Given the current political climate, Gov. Phil Scott took a bold position in reaffirming his commitment to resettling new refugees.
Scott wrote a letter to President Trump and Secretary of State Mike Pompeo outlining how our state’s refugee communities have made “countless contributions to our state.”
The Republican governor, who is up for re-election this fall, also offered an invitation for refugees to come to Vermont should any state take Trump up on his offer.
“As Governor, I have made it my top priority to grow our workforce and attract more workers to our state,” Scott wrote. “The Refugee Resettlement program is one tool in our toolbox when it comes to meeting this goal; to the extent other states may not consent to resettle refugees, I hope refugees will consider Vermont a welcoming place that can meet their needs.”
In all, Vermont has welcomed almost 8,000 refugees since 1989, primarily from Bhutan, Burma, Bosnia, Burundi, the Democratic Republic of Congo, Iraq, Somalia, Sudan and Vietnam, according to the Associated Press last week.
In his letter, Scott also indicated that he hopes to resettle more refugees. “Prior to 2017, Vermont was resettling an average of approximately 324 refugees per year,” Scott wrote. “Through this consent process I hope to increase current resettlement to the level of 324-350 individuals annually. Vermont has never conditioned and will never condition refugee resettlement on a refugee’s race, ethnicity, religion or national origin.”
He noted that 100% of refugees who resettled in Vermont during fiscal 2019 were economically self-sufficient within eight months of arrival.
Scott said he will reach out to lawmakers this session to consult with local governments interested in resettling refugees into their communities.
This compassionate and well-meaning approach is something Vermonters should be proud of. We should welcome the opportunity. But not everyone agrees.
In an executive order, signed in September, Trump said he determined that the federal government should resettle refugees only in jurisdictions “in which both the state and local governments have consented to receive refugees under the Department of State’s Reception and Placement Program.”
The order requires that any governors who wish to accept refugees must inform the federal government before Jan. 21.
The Trump administration has steadily cut the number of refugees admitted into the U.S. overall, proposing capping the number of refugees at 45,000 in 2017, 30,000 in 2018 and 18,000 in 2019.
Scott is an outlier.
Gov. Greg Abbott of Texas late last week vetoed the resettlement of refugees in his state, turning a state that has traditionally been one of the most welcoming into the first to reject refugees under an executive order issued by the president.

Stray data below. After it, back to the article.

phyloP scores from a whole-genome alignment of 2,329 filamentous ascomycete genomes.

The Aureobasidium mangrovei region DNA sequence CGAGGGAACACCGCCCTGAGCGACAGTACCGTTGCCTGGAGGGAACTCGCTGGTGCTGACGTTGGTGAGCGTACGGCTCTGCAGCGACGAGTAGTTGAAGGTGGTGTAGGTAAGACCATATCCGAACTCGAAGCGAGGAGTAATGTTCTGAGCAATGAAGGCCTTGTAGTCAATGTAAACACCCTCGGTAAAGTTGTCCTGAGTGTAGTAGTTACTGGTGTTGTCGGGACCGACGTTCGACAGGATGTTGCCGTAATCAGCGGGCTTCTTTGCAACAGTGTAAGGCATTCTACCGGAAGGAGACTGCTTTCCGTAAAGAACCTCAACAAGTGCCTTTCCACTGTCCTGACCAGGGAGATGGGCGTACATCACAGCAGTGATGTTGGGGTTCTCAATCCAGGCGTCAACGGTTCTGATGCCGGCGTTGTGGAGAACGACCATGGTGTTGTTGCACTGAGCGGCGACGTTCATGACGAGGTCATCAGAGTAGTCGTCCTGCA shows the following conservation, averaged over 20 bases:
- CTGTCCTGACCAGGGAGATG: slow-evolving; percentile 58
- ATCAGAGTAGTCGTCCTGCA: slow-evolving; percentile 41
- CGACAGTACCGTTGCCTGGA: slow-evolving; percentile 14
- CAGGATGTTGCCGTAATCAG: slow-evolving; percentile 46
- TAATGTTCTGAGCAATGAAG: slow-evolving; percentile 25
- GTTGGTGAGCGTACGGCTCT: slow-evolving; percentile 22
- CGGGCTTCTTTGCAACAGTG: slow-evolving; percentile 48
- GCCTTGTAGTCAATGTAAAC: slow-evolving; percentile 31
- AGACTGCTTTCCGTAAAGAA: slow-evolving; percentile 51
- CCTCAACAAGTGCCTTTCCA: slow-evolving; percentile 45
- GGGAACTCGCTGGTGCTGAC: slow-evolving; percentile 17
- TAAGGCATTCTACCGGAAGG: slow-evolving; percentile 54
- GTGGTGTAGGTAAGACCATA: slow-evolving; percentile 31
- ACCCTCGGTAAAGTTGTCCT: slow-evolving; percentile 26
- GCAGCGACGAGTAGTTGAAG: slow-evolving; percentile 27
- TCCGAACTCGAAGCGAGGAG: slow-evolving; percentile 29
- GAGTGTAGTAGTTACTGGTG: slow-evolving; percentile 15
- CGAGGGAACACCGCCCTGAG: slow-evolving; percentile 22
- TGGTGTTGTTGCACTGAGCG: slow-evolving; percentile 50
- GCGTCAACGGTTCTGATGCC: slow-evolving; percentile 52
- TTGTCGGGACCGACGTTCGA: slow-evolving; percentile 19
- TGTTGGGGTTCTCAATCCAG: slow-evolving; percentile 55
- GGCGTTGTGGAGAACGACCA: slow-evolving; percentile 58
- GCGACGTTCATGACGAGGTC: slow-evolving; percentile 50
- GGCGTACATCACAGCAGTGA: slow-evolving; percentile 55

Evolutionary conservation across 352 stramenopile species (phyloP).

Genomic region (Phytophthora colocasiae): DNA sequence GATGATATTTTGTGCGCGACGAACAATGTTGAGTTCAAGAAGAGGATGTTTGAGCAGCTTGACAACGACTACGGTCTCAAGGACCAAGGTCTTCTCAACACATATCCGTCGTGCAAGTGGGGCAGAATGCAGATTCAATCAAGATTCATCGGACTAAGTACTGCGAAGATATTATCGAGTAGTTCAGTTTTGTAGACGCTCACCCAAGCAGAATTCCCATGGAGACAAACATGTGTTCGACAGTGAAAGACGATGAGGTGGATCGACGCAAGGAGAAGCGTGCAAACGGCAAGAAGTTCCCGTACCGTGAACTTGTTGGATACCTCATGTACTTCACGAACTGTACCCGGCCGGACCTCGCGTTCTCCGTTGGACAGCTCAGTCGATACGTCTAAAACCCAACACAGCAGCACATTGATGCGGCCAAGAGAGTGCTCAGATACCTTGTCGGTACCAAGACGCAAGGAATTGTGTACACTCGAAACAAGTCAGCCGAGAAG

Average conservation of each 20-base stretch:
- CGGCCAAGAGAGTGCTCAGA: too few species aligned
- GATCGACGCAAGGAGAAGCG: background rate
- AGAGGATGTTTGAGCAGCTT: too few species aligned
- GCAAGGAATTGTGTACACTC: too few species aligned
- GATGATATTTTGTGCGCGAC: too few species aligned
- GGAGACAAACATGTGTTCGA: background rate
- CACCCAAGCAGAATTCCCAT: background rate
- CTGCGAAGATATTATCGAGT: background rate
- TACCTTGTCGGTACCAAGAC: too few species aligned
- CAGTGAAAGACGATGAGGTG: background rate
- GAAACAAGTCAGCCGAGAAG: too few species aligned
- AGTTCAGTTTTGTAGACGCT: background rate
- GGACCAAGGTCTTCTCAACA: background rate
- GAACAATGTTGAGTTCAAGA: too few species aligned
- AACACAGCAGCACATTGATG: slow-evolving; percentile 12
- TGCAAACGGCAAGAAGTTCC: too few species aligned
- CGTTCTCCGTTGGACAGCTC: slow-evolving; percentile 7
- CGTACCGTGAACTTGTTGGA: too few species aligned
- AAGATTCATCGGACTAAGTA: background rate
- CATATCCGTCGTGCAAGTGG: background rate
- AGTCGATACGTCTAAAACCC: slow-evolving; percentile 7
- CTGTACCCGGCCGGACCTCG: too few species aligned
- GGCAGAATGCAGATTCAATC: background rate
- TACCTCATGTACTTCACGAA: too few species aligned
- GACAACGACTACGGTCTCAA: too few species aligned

In his letter sent to Secretary of State Mike Pompeo, Abbott cited the surge in migrants crossing the southwestern border last year as his reason for turning away refugees now.
“Texas has carried more than its share in assisting the refugee resettlement process and appreciates that other states are available to help with these efforts,” Abbott said, adding that the state had resettled more refugees than any other state since the 2010 fiscal year, according to The New York Times.
We hope Abbott’s veto will be reversed this week when a federal judge in Maryland is expected to rule on whether the president exceeded his authority with the executive order that gave local governments veto power over refugee resettlement. Judge Peter Messitte, a Clinton nominee, pressed the federal government and questioned if the order was politically motivated.
Abbott’s rejection came even as leaders of major Texas cities, including San Antonio and Dallas, sent the federal government letters supporting the resettlement of refugees in their communities.
“Regardless of where someone is from, who they are or what they believe, there is a home for them in Houston,” Mayor Sylvester Turner said in a statement. “Our welcoming spirit has led to our city becoming the national leader in refugee resettlement.”
Many U.S. communities, including a few in Vermont, have said they would open their doors to refugees, including 42 states and at least 90 local governments, according to a spokesman for Lutheran Immigration and Refugee Service, which has been tracking the number of letters consenting to refugee resettlement.
Abbott issued the fourth refugee rejection under the executive order. Leaders in Appomattox County, Va., and Beltrami County, Minn., and Springfield, Mass., which has a sizable refugee population, also rejected refugees. “It’s time for other much more affluent communities to take on their fair share,” Mayor Domenic Sarno told The Republican newspaper, saying that “Springfield is at capacity.”
Vermont is not. Scott is right in keeping that door open.